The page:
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I am getting data from a mysql database into a list. The problem now is that the list has to many brackets.

I get:

list = [['a'], ['b'], ['c']]

I need:

list = ['a', 'b', 'c']

Any ideas how to reformat the list?

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marked as duplicate by Don Roby, Matt Ball, Marcin, Praetorian, hjpotter92 Jun 4 '13 at 1:20

This question has been asked before and already has an answer. If those answers do not fully address your question, please ask a new question.

That's not "too many brackets," that's "I have a list of lists." Show us how you're generating the list, and we'll show you how to change it. –  Matt Ball Jun 3 '13 at 21:43
Indeed. It'll be best to change the way you generate the data, rather than try and flatten the data structure after. –  Latty Jun 3 '13 at 21:44
What exactly is your SQL query ? –  Jon Clements Jun 3 '13 at 21:48

5 Answers 5

up vote 9 down vote accepted

A simple list comprehension should do the work:

my_list = [l[0] for l in list]
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If you're dealing with small lists:

>>> sum([['a'],['b'],['c']], [])
['a', 'b', 'c']

But as the list gets larger, the performance time gets slower. So take this into consideration :)

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Why was this downvoted? –  TerryA Jun 4 '13 at 0:55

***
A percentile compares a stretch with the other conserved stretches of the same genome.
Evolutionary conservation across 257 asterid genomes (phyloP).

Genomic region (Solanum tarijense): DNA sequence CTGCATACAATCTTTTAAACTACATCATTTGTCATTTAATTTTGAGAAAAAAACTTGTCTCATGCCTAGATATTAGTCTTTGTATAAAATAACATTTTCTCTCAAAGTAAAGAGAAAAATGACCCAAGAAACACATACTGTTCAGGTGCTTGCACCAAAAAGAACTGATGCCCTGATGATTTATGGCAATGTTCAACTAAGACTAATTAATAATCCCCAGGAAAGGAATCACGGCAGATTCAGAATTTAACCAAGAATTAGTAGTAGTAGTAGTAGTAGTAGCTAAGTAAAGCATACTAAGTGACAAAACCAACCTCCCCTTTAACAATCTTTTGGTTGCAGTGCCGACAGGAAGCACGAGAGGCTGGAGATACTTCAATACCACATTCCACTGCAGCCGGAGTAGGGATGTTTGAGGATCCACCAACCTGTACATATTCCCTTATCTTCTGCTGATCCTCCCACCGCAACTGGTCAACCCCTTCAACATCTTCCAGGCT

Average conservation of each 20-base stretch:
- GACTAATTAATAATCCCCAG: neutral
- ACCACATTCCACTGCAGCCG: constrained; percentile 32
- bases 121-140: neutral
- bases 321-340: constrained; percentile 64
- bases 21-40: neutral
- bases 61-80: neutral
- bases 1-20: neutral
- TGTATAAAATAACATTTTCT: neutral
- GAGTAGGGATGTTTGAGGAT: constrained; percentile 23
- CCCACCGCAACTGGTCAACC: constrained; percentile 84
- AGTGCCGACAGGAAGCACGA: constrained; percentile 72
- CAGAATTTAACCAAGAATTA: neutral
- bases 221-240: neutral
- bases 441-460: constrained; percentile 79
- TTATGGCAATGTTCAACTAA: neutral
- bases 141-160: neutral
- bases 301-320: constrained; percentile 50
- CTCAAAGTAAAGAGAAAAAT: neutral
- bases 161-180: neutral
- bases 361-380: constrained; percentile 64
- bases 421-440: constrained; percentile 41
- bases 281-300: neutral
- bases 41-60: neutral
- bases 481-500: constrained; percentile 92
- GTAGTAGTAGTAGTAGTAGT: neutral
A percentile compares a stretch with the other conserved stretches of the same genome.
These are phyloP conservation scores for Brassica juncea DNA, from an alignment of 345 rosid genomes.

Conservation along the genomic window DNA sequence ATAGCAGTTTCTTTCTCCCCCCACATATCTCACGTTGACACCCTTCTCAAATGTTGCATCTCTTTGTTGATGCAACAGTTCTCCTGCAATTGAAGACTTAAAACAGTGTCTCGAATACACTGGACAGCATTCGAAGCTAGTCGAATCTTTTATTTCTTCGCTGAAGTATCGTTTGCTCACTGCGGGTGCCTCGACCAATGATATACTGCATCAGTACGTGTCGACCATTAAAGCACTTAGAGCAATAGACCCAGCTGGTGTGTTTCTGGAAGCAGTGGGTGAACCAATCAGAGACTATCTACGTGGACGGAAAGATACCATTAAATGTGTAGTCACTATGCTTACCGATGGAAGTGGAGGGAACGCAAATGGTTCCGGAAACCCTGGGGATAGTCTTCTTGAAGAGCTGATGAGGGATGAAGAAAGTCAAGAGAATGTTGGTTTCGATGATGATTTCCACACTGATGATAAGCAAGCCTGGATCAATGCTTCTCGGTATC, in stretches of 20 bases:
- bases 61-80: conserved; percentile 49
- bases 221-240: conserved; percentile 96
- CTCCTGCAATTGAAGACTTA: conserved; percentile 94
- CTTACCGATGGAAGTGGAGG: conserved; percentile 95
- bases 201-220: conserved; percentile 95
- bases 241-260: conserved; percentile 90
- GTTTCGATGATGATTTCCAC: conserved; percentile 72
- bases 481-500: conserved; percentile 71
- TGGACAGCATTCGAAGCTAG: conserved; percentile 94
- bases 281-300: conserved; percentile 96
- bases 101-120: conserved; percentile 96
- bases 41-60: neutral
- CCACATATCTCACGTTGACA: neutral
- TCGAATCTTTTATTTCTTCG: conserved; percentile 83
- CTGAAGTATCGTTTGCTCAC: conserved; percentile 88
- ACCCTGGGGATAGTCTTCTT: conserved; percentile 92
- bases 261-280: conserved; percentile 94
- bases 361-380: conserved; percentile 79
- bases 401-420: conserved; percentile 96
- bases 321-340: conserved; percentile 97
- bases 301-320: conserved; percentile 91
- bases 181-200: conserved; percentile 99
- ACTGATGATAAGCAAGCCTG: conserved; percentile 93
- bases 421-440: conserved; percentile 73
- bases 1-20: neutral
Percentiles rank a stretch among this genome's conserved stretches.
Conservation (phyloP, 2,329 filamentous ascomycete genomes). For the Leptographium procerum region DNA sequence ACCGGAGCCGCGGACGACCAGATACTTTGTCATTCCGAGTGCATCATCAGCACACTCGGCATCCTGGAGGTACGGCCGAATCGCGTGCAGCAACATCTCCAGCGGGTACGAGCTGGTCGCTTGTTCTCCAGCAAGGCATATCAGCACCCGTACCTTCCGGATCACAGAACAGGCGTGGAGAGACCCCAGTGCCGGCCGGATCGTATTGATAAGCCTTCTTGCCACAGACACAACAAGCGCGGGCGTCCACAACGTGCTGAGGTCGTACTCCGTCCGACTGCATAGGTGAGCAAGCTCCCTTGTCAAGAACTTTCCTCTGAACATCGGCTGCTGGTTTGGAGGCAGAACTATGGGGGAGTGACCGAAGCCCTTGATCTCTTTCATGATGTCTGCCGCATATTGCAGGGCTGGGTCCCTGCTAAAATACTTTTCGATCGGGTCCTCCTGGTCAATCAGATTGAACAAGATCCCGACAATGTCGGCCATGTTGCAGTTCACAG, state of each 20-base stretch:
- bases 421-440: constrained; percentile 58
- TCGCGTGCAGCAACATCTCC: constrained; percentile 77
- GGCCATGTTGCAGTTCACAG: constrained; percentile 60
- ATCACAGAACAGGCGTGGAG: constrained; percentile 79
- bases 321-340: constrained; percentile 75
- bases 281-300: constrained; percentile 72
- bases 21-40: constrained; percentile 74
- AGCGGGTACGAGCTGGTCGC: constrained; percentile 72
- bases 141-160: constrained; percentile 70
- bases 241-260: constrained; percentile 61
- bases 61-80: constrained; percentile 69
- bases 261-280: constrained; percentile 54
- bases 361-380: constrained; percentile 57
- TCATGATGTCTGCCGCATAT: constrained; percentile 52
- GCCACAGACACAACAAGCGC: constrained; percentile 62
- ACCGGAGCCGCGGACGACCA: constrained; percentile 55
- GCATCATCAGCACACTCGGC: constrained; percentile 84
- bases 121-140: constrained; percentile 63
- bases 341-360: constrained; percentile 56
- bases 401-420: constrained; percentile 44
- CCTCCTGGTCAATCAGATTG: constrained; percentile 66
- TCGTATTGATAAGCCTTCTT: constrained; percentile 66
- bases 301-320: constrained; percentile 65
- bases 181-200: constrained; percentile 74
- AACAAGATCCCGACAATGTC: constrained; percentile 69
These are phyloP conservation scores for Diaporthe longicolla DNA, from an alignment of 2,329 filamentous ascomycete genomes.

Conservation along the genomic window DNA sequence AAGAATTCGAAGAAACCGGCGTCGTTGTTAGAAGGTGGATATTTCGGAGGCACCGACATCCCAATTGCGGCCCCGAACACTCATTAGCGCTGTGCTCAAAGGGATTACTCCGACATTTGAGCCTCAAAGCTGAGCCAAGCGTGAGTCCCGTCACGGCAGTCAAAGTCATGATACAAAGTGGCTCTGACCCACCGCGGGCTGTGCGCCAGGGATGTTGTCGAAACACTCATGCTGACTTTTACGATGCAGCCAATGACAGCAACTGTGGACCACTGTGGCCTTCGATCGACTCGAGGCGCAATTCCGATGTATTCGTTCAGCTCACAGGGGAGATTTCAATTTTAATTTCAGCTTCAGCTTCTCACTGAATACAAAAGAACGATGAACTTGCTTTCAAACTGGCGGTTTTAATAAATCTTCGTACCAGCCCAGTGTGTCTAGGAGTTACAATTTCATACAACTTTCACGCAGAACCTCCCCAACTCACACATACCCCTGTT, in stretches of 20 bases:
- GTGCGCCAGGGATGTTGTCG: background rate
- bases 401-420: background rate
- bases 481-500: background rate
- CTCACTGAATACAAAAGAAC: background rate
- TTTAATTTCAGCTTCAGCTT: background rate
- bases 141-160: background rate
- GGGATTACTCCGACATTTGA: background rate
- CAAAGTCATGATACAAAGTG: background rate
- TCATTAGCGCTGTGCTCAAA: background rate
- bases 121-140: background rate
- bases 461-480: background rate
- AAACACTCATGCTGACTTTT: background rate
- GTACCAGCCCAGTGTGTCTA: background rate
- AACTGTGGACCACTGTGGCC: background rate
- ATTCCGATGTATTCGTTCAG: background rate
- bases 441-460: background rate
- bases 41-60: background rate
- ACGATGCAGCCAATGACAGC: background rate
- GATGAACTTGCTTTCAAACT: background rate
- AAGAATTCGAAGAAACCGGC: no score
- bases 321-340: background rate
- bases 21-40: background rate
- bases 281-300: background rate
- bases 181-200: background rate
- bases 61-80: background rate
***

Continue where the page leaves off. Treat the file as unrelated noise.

You can use itertools

import itertools
lst = [['a'], ['b'], ['c']]
merged_list = list(itertools.chain(*lst))

Also, list is an inbuilt type. Never use list as a variable name.

Or as per Lattyware's recommendation:

merged_list = list(itertools.chain.from_iterable(lst))
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You beat me to it! –  Ryan Saxe Jun 3 '13 at 21:44
itertools.chain.from_iterable(x) is preferable over using itertools.chain(*x). –  Latty Jun 3 '13 at 21:44
Note that the recipes in the itertools docs have a flatten function that shows exactly how to do this (which is, of course, Lattyware's one-liner). (If you want to flatten more than one level of nesting, see more-itertools on PyPI.) –  abarnert Jun 3 '13 at 22:11
ll = [['a'], ['b'], ['c']]
l = [x for y in ll for x in y]
print l


['a', 'b', 'c']
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The following function will flatten a list of arbitrary elements and lists, including lists that then contain further lists:

from collections import Iterable

def flatten(l):
    ret = []
    for i in l:
        if isinstance(i, Iterable):
    return ret
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